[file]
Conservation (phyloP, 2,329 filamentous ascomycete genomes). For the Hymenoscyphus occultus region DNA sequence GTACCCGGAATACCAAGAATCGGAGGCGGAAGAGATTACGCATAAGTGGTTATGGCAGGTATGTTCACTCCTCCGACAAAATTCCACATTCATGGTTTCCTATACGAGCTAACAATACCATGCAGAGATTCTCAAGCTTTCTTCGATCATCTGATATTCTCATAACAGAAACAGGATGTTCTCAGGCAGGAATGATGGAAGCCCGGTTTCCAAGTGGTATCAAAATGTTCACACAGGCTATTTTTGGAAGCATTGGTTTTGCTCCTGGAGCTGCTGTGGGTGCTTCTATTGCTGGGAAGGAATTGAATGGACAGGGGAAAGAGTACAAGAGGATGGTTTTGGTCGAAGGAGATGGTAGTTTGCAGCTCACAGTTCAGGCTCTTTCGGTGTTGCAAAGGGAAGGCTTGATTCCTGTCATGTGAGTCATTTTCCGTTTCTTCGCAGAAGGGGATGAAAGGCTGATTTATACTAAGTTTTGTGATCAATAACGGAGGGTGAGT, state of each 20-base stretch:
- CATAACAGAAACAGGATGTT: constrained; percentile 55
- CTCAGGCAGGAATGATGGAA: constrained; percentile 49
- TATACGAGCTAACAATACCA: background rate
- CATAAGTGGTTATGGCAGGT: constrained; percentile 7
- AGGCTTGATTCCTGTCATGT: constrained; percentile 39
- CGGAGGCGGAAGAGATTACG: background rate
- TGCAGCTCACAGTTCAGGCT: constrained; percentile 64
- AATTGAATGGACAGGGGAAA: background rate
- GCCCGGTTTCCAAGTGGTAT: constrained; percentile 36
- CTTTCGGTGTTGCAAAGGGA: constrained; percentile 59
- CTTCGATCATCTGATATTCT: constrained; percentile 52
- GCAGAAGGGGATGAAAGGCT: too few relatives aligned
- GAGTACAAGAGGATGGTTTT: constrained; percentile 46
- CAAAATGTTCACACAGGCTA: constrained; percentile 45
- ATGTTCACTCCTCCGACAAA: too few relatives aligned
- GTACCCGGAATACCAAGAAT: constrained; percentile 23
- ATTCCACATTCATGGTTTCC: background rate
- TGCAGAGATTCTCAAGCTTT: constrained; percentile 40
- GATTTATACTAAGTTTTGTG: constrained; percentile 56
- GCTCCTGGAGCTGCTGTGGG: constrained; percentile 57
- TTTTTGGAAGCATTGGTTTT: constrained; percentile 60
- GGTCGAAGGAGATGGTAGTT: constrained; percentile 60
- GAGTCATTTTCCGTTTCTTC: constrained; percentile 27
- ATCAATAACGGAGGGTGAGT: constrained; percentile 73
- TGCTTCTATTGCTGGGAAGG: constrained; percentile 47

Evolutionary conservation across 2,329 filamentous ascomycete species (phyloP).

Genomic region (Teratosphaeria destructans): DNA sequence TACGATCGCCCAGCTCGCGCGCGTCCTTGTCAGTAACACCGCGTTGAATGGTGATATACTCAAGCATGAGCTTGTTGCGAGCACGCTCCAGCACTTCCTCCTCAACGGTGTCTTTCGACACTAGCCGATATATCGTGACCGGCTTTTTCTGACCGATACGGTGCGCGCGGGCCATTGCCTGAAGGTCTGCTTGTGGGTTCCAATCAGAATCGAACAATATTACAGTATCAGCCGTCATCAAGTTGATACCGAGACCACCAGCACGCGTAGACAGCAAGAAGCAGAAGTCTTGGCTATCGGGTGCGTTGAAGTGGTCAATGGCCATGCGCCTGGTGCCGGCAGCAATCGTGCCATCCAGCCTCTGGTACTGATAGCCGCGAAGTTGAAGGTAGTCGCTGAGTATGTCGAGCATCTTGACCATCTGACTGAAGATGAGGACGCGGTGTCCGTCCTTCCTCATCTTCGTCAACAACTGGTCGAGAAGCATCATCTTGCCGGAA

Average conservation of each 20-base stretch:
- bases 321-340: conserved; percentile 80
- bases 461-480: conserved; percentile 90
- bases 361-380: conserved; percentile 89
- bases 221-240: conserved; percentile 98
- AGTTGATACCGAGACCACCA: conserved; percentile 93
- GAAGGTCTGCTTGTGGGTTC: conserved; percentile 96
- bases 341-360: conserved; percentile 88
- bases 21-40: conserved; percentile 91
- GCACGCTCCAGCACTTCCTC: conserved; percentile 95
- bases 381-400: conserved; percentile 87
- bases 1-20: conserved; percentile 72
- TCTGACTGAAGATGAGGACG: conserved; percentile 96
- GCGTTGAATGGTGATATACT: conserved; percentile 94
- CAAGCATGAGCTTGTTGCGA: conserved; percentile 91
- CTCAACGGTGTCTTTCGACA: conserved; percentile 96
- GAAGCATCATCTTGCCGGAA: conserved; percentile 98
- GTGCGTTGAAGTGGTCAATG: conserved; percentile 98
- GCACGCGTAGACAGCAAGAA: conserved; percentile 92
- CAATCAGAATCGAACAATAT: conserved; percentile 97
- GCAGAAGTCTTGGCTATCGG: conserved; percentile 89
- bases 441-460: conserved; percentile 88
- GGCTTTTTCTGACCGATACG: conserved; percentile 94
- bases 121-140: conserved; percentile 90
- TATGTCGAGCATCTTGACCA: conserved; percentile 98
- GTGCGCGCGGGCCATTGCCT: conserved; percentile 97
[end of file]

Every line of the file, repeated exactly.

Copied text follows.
Conservation (phyloP, 2,329 filamentous ascomycete genomes). For the Hymenoscyphus occultus region DNA sequence GTACCCGGAATACCAAGAATCGGAGGCGGAAGAGATTACGCATAAGTGGTTATGGCAGGTATGTTCACTCCTCCGACAAAATTCCACATTCATGGTTTCCTATACGAGCTAACAATACCATGCAGAGATTCTCAAGCTTTCTTCGATCATCTGATATTCTCATAACAGAAACAGGATGTTCTCAGGCAGGAATGATGGAAGCCCGGTTTCCAAGTGGTATCAAAATGTTCACACAGGCTATTTTTGGAAGCATTGGTTTTGCTCCTGGAGCTGCTGTGGGTGCTTCTATTGCTGGGAAGGAATTGAATGGACAGGGGAAAGAGTACAAGAGGATGGTTTTGGTCGAAGGAGATGGTAGTTTGCAGCTCACAGTTCAGGCTCTTTCGGTGTTGCAAAGGGAAGGCTTGATTCCTGTCATGTGAGTCATTTTCCGTTTCTTCGCAGAAGGGGATGAAAGGCTGATTTATACTAAGTTTTGTGATCAATAACGGAGGGTGAGT, state of each 20-base stretch:
- CATAACAGAAACAGGATGTT: constrained; percentile 55
- CTCAGGCAGGAATGATGGAA: constrained; percentile 49
- TATACGAGCTAACAATACCA: background rate
- CATAAGTGGTTATGGCAGGT: constrained; percentile 7
- AGGCTTGATTCCTGTCATGT: constrained; percentile 39
- CGGAGGCGGAAGAGATTACG: background rate
- TGCAGCTCACAGTTCAGGCT: constrained; percentile 64
- AATTGAATGGACAGGGGAAA: background rate
- GCCCGGTTTCCAAGTGGTAT: constrained; percentile 36
- CTTTCGGTGTTGCAAAGGGA: constrained; percentile 59
- CTTCGATCATCTGATATTCT: constrained; percentile 52
- GCAGAAGGGGATGAAAGGCT: too few relatives aligned
- GAGTACAAGAGGATGGTTTT: constrained; percentile 46
- CAAAATGTTCACACAGGCTA: constrained; percentile 45
- ATGTTCACTCCTCCGACAAA: too few relatives aligned
- GTACCCGGAATACCAAGAAT: constrained; percentile 23
- ATTCCACATTCATGGTTTCC: background rate
- TGCAGAGATTCTCAAGCTTT: constrained; percentile 40
- GATTTATACTAAGTTTTGTG: constrained; percentile 56
- GCTCCTGGAGCTGCTGTGGG: constrained; percentile 57
- TTTTTGGAAGCATTGGTTTT: constrained; percentile 60
- GGTCGAAGGAGATGGTAGTT: constrained; percentile 60
- GAGTCATTTTCCGTTTCTTC: constrained; percentile 27
- ATCAATAACGGAGGGTGAGT: constrained; percentile 73
- TGCTTCTATTGCTGGGAAGG: constrained; percentile 47

Evolutionary conservation across 2,329 filamentous ascomycete species (phyloP).

Genomic region (Teratosphaeria destructans): DNA sequence TACGATCGCCCAGCTCGCGCGCGTCCTTGTCAGTAACACCGCGTTGAATGGTGATATACTCAAGCATGAGCTTGTTGCGAGCACGCTCCAGCACTTCCTCCTCAACGGTGTCTTTCGACACTAGCCGATATATCGTGACCGGCTTTTTCTGACCGATACGGTGCGCGCGGGCCATTGCCTGAAGGTCTGCTTGTGGGTTCCAATCAGAATCGAACAATATTACAGTATCAGCCGTCATCAAGTTGATACCGAGACCACCAGCACGCGTAGACAGCAAGAAGCAGAAGTCTTGGCTATCGGGTGCGTTGAAGTGGTCAATGGCCATGCGCCTGGTGCCGGCAGCAATCGTGCCATCCAGCCTCTGGTACTGATAGCCGCGAAGTTGAAGGTAGTCGCTGAGTATGTCGAGCATCTTGACCATCTGACTGAAGATGAGGACGCGGTGTCCGTCCTTCCTCATCTTCGTCAACAACTGGTCGAGAAGCATCATCTTGCCGGAA

Average conservation of each 20-base stretch:
- bases 321-340: conserved; percentile 80
- bases 461-480: conserved; percentile 90
- bases 361-380: conserved; percentile 89
- bases 221-240: conserved; percentile 98
- AGTTGATACCGAGACCACCA: conserved; percentile 93
- GAAGGTCTGCTTGTGGGTTC: conserved; percentile 96
- bases 341-360: conserved; percentile 88
- bases 21-40: conserved; percentile 91
- GCACGCTCCAGCACTTCCTC: conserved; percentile 95
- bases 381-400: conserved; percentile 87
- bases 1-20: conserved; percentile 72
- TCTGACTGAAGATGAGGACG: conserved; percentile 96
- GCGTTGAATGGTGATATACT: conserved; percentile 94
- CAAGCATGAGCTTGTTGCGA: conserved; percentile 91
- CTCAACGGTGTCTTTCGACA: conserved; percentile 96
- GAAGCATCATCTTGCCGGAA: conserved; percentile 98
- GTGCGTTGAAGTGGTCAATG: conserved; percentile 98
- GCACGCGTAGACAGCAAGAA: conserved; percentile 92
- CAATCAGAATCGAACAATAT: conserved; percentile 97
- GCAGAAGTCTTGGCTATCGG: conserved; percentile 89
- bases 441-460: conserved; percentile 88
- GGCTTTTTCTGACCGATACG: conserved; percentile 94
- bases 121-140: conserved; percentile 90
- TATGTCGAGCATCTTGACCA: conserved; percentile 98
- GTGCGCGCGGGCCATTGCCT: conserved; percentile 97